Korea’s former capital Kaesong was the next major destination on my itinerary, but before reaching the DPRK’s last city with lots of historical buildings surviving the Korean War we had a busy yet unspectacular day; most of the locations visited during that time I will talk about in the other locations article at the end of the series. (I already mentioned the lamb BBQ in the *Food For Tourists* entry the other day.) Since there is no direct highway between Nampo and Kaesong we had to go back to Pyongyang via the Youth Hero Motorway and then take the Reunification Highway (a.k.a. Pyongyang-Kaesong Motorway) south, making a stop at the “tea shop” mentioned in the Vice documentary. Just in case you saw it – the (unspectacular) building is a very basic highway rest, not a tea shop. And the “tea shop girl” has company now as there were two sales stands outside of the building both times we stopped there, although I can’t say for sure if Pun-Yun-Chi a.k.a. the original “tea shop girl” (pitied by countless Youtube comments) is still working there; heck the place was so unspectacular I didn’t even take photos or a video… And unlike claimed in the generally quite outdated documentary they are not waiting for six or ten months for customers! Even during both of our short stops (about 15 minutes each on May 2nd and May 3rd) we saw other tourist groups and local cars stopping there. Sure, only a fraction of customers a highway rest in North America or Europe has – but nothing like the out of thin air assumption made by Shane Smith, who IMHO tended to interpret everything he saw and experienced in the most negative way anyway. While it’s always a bad thing to jump to conclusions based on observations (especially when travelling alone and wondering why you are always alone…), it gets a bitter taste when it’s done to sell a product; in this case his documentary. I feel sorry that he and his cameraman had a bad time, but I think it was at least partly their own fault. Anyway.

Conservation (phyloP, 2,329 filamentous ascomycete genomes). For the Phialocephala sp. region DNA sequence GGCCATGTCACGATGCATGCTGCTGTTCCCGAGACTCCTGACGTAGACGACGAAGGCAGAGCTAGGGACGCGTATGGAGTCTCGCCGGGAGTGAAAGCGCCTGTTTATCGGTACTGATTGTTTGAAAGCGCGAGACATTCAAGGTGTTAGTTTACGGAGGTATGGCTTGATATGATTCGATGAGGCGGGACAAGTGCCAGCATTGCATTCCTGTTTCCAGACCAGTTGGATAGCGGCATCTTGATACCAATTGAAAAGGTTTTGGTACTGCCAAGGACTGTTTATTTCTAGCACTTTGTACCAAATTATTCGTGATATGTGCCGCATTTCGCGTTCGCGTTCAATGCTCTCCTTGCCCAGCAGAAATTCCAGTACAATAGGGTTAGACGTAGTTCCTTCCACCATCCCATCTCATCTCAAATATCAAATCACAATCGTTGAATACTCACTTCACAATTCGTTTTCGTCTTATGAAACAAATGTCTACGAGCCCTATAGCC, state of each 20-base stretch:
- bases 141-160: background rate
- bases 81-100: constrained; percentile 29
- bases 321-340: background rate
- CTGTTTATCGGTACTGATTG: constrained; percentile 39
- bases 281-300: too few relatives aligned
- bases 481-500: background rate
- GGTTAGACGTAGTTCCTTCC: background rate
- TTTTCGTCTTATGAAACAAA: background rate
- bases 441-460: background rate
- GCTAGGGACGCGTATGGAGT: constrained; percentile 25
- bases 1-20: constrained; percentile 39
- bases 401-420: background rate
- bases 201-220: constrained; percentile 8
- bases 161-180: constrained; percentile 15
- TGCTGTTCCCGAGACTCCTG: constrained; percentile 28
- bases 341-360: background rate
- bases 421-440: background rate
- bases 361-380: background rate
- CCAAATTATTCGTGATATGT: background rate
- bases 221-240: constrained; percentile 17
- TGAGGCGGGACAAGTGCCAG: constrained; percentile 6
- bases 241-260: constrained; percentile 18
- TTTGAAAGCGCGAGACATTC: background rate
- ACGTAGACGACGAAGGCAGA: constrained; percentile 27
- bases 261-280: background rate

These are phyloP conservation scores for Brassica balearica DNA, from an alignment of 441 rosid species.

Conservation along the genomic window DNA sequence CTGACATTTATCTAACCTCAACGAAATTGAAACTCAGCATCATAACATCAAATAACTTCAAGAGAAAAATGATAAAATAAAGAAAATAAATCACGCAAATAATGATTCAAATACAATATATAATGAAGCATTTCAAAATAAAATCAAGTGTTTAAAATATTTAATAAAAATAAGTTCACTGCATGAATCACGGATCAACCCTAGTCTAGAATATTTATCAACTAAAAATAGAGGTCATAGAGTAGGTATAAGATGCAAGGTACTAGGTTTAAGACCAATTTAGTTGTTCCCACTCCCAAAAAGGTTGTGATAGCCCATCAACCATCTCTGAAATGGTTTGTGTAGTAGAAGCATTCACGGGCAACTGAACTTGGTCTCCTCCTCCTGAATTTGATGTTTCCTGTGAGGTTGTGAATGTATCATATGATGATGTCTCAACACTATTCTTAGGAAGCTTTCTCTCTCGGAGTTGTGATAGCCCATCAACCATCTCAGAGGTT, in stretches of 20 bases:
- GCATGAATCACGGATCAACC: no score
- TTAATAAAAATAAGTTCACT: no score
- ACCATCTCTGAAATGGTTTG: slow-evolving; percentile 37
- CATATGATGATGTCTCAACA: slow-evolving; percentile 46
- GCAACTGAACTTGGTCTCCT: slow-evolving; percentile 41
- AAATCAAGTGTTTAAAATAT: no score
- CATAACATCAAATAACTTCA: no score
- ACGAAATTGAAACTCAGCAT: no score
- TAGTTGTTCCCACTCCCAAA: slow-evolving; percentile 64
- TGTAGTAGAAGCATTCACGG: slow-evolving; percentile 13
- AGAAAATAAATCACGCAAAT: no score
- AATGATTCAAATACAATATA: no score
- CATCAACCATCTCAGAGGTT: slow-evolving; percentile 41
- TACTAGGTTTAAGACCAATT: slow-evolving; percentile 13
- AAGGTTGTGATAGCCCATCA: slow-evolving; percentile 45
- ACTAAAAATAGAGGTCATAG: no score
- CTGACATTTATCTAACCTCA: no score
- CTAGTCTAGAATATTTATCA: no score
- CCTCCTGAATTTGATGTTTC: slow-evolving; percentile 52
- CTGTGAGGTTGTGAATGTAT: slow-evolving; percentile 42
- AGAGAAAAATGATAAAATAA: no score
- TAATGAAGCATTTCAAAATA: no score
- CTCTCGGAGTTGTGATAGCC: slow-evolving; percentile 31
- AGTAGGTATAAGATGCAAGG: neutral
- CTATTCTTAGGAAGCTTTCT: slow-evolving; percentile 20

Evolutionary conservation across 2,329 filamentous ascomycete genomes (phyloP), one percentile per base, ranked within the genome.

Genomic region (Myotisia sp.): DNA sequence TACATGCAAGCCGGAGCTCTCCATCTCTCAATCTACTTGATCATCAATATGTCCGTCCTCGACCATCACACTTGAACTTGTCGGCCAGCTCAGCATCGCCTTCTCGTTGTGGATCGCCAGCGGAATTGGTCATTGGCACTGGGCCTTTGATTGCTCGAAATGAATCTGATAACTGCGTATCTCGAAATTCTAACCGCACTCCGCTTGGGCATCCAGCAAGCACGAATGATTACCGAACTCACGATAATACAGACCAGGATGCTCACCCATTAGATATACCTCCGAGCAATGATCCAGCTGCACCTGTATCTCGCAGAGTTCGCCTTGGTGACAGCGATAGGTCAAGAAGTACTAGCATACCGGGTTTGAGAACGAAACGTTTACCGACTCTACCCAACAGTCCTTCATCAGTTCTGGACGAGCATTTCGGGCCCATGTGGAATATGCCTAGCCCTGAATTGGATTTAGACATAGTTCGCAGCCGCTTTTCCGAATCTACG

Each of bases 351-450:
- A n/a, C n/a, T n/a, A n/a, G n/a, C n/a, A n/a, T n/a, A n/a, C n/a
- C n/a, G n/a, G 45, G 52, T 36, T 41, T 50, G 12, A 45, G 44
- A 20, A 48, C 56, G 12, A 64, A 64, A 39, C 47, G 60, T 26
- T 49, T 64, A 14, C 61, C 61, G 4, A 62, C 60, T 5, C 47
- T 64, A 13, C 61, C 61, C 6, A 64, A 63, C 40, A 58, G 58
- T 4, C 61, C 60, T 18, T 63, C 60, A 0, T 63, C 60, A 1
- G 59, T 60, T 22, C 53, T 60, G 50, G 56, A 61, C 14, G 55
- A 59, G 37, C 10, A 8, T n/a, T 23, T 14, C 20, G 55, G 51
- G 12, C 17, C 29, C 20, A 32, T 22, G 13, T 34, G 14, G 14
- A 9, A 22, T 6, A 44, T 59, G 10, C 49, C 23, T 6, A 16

Although built ten years earlier than the road to Nampo, the Reunification Highway is in much better condition, probably due its strategic importance, which was made clear by several military checkpoints (none of which we were allowed to take photos of) and countless tank traps – huge concrete blocks at the side of the road, some disguised as monuments, that can collapse onto the motorway in case of a foreign invasion. (I’m sure most of the bridges were rigged, too.)
By the time we arrived in Kaesong it was almost dark. What really struck me was the fact that the city didn’t have many lights. Maybe one in five apartments were lit, the rest was dark. The only construction lit up like a Christmas tree – the statue of Kim Il-sung on top of Mount Janam… (Interestingly enough some buildings had what looked like solar panels on their balconies. Not many, but still… Who would have thought that?)
The statue actually was our first destination the next morning after a night at the Minsok Hotel, but to the disappointment of all foreign visitors (…) it was closed since some people were cleaning the square in front of it – so we had a look at the city from a nearby viewing point; beautiful! When we came back to the statue we still weren’t allowed to see it, so to everybody’s surprise we were asked to board the bus to head out to the Koryo Museum since it was still too early to hit our time slot at the DMZ. And so that’s what we did…
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